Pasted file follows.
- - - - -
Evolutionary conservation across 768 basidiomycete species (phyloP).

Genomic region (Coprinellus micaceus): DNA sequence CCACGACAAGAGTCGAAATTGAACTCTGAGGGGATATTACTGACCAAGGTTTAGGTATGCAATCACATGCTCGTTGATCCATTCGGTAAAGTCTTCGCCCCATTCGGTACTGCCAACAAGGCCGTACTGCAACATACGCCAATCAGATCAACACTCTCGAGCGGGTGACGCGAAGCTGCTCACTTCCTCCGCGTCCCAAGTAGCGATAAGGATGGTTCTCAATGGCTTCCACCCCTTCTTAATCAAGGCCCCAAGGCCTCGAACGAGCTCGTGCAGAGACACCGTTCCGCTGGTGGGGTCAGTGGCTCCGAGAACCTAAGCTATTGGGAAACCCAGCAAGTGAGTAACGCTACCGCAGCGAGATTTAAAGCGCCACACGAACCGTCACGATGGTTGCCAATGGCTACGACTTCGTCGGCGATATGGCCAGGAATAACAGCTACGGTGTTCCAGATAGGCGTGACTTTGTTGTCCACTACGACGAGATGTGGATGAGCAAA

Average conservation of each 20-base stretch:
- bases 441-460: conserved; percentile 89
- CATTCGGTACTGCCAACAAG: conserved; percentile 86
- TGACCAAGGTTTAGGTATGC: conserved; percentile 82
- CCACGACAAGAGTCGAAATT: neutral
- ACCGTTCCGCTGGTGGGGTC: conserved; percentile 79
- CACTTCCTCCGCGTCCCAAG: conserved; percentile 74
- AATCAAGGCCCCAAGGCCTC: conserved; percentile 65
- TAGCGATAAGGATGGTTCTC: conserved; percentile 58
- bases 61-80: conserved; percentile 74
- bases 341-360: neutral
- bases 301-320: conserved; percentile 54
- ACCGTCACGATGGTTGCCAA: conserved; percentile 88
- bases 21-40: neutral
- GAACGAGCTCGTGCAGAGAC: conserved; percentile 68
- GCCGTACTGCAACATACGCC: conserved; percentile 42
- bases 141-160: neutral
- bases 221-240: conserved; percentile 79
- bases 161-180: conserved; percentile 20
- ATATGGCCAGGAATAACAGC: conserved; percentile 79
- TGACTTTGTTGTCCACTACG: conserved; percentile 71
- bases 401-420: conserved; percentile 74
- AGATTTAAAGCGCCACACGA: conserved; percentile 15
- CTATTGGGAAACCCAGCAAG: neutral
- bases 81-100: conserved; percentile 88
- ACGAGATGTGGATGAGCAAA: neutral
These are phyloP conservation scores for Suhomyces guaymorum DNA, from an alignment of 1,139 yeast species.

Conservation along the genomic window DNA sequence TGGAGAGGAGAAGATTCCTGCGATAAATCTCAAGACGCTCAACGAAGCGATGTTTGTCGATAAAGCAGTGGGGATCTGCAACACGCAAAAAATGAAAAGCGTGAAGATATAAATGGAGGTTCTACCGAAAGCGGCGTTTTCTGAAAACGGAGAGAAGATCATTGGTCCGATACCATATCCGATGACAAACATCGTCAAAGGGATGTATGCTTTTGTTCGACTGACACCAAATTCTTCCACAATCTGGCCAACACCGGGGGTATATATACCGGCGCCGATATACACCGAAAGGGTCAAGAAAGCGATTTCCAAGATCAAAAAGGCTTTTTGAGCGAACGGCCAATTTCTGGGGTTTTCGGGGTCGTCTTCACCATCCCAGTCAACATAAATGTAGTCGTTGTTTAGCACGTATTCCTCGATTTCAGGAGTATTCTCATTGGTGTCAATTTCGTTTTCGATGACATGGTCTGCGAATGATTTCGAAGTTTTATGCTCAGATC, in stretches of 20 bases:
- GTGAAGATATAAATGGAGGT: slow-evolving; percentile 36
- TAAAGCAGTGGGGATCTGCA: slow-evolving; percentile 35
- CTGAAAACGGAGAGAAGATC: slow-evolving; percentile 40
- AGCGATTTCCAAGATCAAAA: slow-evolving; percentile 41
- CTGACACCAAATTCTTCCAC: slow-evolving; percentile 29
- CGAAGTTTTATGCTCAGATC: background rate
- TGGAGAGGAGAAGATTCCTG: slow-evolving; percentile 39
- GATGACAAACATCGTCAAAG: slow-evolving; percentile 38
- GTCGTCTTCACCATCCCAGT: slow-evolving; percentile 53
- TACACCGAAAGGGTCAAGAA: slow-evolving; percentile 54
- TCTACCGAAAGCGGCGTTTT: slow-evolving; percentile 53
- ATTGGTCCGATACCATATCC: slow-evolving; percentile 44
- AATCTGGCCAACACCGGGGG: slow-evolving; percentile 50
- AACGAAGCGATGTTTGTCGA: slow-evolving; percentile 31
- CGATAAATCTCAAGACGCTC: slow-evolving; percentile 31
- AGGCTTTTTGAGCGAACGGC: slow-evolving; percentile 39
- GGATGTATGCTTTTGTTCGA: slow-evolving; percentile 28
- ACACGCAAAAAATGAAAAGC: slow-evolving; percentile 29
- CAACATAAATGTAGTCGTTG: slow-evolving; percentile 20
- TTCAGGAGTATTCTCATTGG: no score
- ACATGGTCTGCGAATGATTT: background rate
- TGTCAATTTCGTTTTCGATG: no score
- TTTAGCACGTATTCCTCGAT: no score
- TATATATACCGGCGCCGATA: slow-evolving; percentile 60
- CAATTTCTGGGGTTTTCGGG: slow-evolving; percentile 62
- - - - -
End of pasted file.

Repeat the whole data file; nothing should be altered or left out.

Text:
Evolutionary conservation across 768 basidiomycete species (phyloP).

Genomic region (Coprinellus micaceus): DNA sequence CCACGACAAGAGTCGAAATTGAACTCTGAGGGGATATTACTGACCAAGGTTTAGGTATGCAATCACATGCTCGTTGATCCATTCGGTAAAGTCTTCGCCCCATTCGGTACTGCCAACAAGGCCGTACTGCAACATACGCCAATCAGATCAACACTCTCGAGCGGGTGACGCGAAGCTGCTCACTTCCTCCGCGTCCCAAGTAGCGATAAGGATGGTTCTCAATGGCTTCCACCCCTTCTTAATCAAGGCCCCAAGGCCTCGAACGAGCTCGTGCAGAGACACCGTTCCGCTGGTGGGGTCAGTGGCTCCGAGAACCTAAGCTATTGGGAAACCCAGCAAGTGAGTAACGCTACCGCAGCGAGATTTAAAGCGCCACACGAACCGTCACGATGGTTGCCAATGGCTACGACTTCGTCGGCGATATGGCCAGGAATAACAGCTACGGTGTTCCAGATAGGCGTGACTTTGTTGTCCACTACGACGAGATGTGGATGAGCAAA

Average conservation of each 20-base stretch:
- bases 441-460: conserved; percentile 89
- CATTCGGTACTGCCAACAAG: conserved; percentile 86
- TGACCAAGGTTTAGGTATGC: conserved; percentile 82
- CCACGACAAGAGTCGAAATT: neutral
- ACCGTTCCGCTGGTGGGGTC: conserved; percentile 79
- CACTTCCTCCGCGTCCCAAG: conserved; percentile 74
- AATCAAGGCCCCAAGGCCTC: conserved; percentile 65
- TAGCGATAAGGATGGTTCTC: conserved; percentile 58
- bases 61-80: conserved; percentile 74
- bases 341-360: neutral
- bases 301-320: conserved; percentile 54
- ACCGTCACGATGGTTGCCAA: conserved; percentile 88
- bases 21-40: neutral
- GAACGAGCTCGTGCAGAGAC: conserved; percentile 68
- GCCGTACTGCAACATACGCC: conserved; percentile 42
- bases 141-160: neutral
- bases 221-240: conserved; percentile 79
- bases 161-180: conserved; percentile 20
- ATATGGCCAGGAATAACAGC: conserved; percentile 79
- TGACTTTGTTGTCCACTACG: conserved; percentile 71
- bases 401-420: conserved; percentile 74
- AGATTTAAAGCGCCACACGA: conserved; percentile 15
- CTATTGGGAAACCCAGCAAG: neutral
- bases 81-100: conserved; percentile 88
- ACGAGATGTGGATGAGCAAA: neutral
These are phyloP conservation scores for Suhomyces guaymorum DNA, from an alignment of 1,139 yeast species.

Conservation along the genomic window DNA sequence TGGAGAGGAGAAGATTCCTGCGATAAATCTCAAGACGCTCAACGAAGCGATGTTTGTCGATAAAGCAGTGGGGATCTGCAACACGCAAAAAATGAAAAGCGTGAAGATATAAATGGAGGTTCTACCGAAAGCGGCGTTTTCTGAAAACGGAGAGAAGATCATTGGTCCGATACCATATCCGATGACAAACATCGTCAAAGGGATGTATGCTTTTGTTCGACTGACACCAAATTCTTCCACAATCTGGCCAACACCGGGGGTATATATACCGGCGCCGATATACACCGAAAGGGTCAAGAAAGCGATTTCCAAGATCAAAAAGGCTTTTTGAGCGAACGGCCAATTTCTGGGGTTTTCGGGGTCGTCTTCACCATCCCAGTCAACATAAATGTAGTCGTTGTTTAGCACGTATTCCTCGATTTCAGGAGTATTCTCATTGGTGTCAATTTCGTTTTCGATGACATGGTCTGCGAATGATTTCGAAGTTTTATGCTCAGATC, in stretches of 20 bases:
- GTGAAGATATAAATGGAGGT: slow-evolving; percentile 36
- TAAAGCAGTGGGGATCTGCA: slow-evolving; percentile 35
- CTGAAAACGGAGAGAAGATC: slow-evolving; percentile 40
- AGCGATTTCCAAGATCAAAA: slow-evolving; percentile 41
- CTGACACCAAATTCTTCCAC: slow-evolving; percentile 29
- CGAAGTTTTATGCTCAGATC: background rate
- TGGAGAGGAGAAGATTCCTG: slow-evolving; percentile 39
- GATGACAAACATCGTCAAAG: slow-evolving; percentile 38
- GTCGTCTTCACCATCCCAGT: slow-evolving; percentile 53
- TACACCGAAAGGGTCAAGAA: slow-evolving; percentile 54
- TCTACCGAAAGCGGCGTTTT: slow-evolving; percentile 53
- ATTGGTCCGATACCATATCC: slow-evolving; percentile 44
- AATCTGGCCAACACCGGGGG: slow-evolving; percentile 50
- AACGAAGCGATGTTTGTCGA: slow-evolving; percentile 31
- CGATAAATCTCAAGACGCTC: slow-evolving; percentile 31
- AGGCTTTTTGAGCGAACGGC: slow-evolving; percentile 39
- GGATGTATGCTTTTGTTCGA: slow-evolving; percentile 28
- ACACGCAAAAAATGAAAAGC: slow-evolving; percentile 29
- CAACATAAATGTAGTCGTTG: slow-evolving; percentile 20
- TTCAGGAGTATTCTCATTGG: no score
- ACATGGTCTGCGAATGATTT: background rate
- TGTCAATTTCGTTTTCGATG: no score
- TTTAGCACGTATTCCTCGAT: no score
- TATATATACCGGCGCCGATA: slow-evolving; percentile 60
- CAATTTCTGGGGTTTTCGGG: slow-evolving; percentile 62